• Indicates current heart rate
  2. You can email yourself an EKG and print it out or email it to your cardiologist
  3. Stores your EKG’s on your SmartPhone (uses almost no smartphone memory)
  4. Device runs a onetime $89
  5. SmartPhone App is free of charge


  1. Very prone to electrical interference from appliances, TV’s, radios, computers, etc. making the Kardia recording “Unreadable”.  It’s sometimes hard to find a “quiet” place without interference.
  2. The single lead device needs to access the microphone on smartphones and cannot be used when a person is wearing BlueTooth enabled hearing aids.  The hearing aids must first be turned off in order to do a recording.
  3. The single lead device must be positioned with 1-2” of the phone’s microphone to make a recording.  Any further away it will not connect with the phone.
  4. This is a desktop device and not wearable so it can’t be used during exercise.

Kardia Single Lead Device with Version 2 Algorithm:

  1. Same Pros as above plus:
  2. The V2 upgrade performs all of the V1 functions above along with the following “Advanced Determinations” that previously were labeled as “Unclassified”
    • Sinus Rhythm with Premature Ventricular Contractions (PVCs).  I get a few of these and they seem quite benign.
    • Sinus Rhythm with Supraventricular Ectopy (SVE)
    • Sinus Rhythm with Wide QRS
  3. Stores the EKG’s in AliveCor’s cloud
  4. The V2 upgrade and other extra features are only available with the KardiaCare Membership


  1. Same cons as above plus:
  2. The V2 algorithm upgrade with the “Advanced Determinations” is not free and costs $99 per year for an annual membership.  It’s worth it for me, but maybe not everybody.  $99 wouldn’t buy me a seat in my cardiologists waiting room, much less an office follow-up visit to see him.
  3. You get a host of added features with a membership, but some are useful and some are not.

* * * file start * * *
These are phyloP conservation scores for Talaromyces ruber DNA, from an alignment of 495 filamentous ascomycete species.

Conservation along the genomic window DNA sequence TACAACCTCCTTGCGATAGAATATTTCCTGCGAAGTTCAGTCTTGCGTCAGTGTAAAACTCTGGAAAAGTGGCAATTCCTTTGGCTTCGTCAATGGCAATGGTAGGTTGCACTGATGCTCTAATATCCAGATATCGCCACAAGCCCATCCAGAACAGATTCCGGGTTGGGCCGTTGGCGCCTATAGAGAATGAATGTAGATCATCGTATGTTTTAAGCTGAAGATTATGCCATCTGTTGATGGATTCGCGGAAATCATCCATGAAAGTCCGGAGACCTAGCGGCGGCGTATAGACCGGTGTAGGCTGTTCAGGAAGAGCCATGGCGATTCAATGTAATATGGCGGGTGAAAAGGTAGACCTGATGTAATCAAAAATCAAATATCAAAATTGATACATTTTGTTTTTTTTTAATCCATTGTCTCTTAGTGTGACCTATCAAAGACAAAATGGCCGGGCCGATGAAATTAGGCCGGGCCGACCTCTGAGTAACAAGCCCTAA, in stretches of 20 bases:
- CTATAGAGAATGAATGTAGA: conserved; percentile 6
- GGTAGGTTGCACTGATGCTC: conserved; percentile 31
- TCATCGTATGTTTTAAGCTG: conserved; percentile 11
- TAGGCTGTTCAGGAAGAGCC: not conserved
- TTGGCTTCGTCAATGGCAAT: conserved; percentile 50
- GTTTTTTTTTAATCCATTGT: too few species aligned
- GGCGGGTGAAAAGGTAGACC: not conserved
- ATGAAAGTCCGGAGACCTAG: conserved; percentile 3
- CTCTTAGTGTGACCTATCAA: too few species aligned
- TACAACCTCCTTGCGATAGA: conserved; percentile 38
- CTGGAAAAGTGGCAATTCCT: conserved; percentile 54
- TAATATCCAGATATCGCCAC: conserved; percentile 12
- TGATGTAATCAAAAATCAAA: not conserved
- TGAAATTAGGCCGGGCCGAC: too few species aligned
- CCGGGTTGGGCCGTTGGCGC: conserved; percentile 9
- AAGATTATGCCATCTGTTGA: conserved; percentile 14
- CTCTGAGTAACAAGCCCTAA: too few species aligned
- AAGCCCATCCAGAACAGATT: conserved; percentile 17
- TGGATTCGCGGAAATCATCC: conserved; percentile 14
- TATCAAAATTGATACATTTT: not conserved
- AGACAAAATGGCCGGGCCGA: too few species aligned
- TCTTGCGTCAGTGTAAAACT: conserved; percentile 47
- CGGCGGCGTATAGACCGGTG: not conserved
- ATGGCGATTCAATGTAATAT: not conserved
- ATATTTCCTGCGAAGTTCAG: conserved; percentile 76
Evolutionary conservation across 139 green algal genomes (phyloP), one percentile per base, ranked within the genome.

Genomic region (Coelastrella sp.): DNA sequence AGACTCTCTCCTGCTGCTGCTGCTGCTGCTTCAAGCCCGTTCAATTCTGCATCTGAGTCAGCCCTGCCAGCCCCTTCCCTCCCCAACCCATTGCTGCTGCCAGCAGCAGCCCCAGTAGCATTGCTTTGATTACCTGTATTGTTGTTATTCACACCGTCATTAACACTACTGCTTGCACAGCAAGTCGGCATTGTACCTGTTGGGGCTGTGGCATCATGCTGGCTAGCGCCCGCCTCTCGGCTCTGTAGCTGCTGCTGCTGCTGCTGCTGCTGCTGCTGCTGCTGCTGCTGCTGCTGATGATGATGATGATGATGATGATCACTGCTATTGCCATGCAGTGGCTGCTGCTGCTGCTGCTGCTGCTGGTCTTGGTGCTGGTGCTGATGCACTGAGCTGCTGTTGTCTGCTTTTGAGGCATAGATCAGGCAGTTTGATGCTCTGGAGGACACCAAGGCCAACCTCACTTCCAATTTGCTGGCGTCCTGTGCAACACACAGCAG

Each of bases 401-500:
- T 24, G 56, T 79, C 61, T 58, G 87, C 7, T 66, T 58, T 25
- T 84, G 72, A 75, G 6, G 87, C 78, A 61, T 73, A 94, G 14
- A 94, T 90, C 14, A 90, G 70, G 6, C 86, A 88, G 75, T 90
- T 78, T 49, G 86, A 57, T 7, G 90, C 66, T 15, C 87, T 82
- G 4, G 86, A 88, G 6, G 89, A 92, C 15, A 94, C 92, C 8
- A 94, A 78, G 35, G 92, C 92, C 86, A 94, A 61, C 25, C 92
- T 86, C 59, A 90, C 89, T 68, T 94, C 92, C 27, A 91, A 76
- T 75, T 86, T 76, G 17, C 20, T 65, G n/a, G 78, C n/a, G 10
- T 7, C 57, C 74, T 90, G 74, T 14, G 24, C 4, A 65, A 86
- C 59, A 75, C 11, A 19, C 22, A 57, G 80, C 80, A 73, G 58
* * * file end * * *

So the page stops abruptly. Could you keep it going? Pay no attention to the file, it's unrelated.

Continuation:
Kardia 6L Six Lead Device with Version 2 Algorithm Pros:

  1. Same Pros as above plus:
  2. The 6L communicates with smartphones via BlueTooth with a simple discrete device pairing.  It does not communicate by sound with the smartphone’s microphone like the single lead Kardia unit does.  This allows for a greater distance capability between the 6L and the SmartPhone. 
  3. The 6L appears less prone to electrical interference 
  4. The 6L device has an advantage over the single lead device in that BlueTooth hearing aid wearers don’t have to turn off the hearing aids prior to taking a reading.  I suspect many Kardia users may wear hearing aids too.
  5. AliveCor’s website states: “FDA-cleared and doctor recommended: The most clinically validated 6-lead personal EKG, FDA-cleared to detect AFib, Bradycardia, and Tachycardia.”  Wait a minute, that’s what the single lead Kardia device does!  Color me skeptical. 


  1. AliveCor doesn’t appear to provide a clear explanation of what the 6-lead diagnostic advantages are for either the doctor or the patient.  Two cardiologists I spoke with don’t see the advantage of the 6-lead device over the single lead device either.  This makes me even more skeptical.  Perhaps you or one of your followers could enlighten me.
  2. The 6L is costlier at $149 and for V2 algorithm requires a $99 annual membership.  OK, I’ll pay it just because of the greater range, less interference, and being able to keep my BlueTooth hearing aids on when I take a recording.

John Lorscheider lives in Southeast Wisconsin and he and his wife and are now retired. He was in sales, engineering and and senior management for industrial pumps and fluid process equipment for various manufacturers for 40 years. 
He has also written for and moderated several web medical forums in his spare time.  His leisure time is spent between cycling, running, traveling, cooking, enjoying family and friends, listening to music, along with reading and finding the many biases and flaws in medical trials.

Skeptically Yours,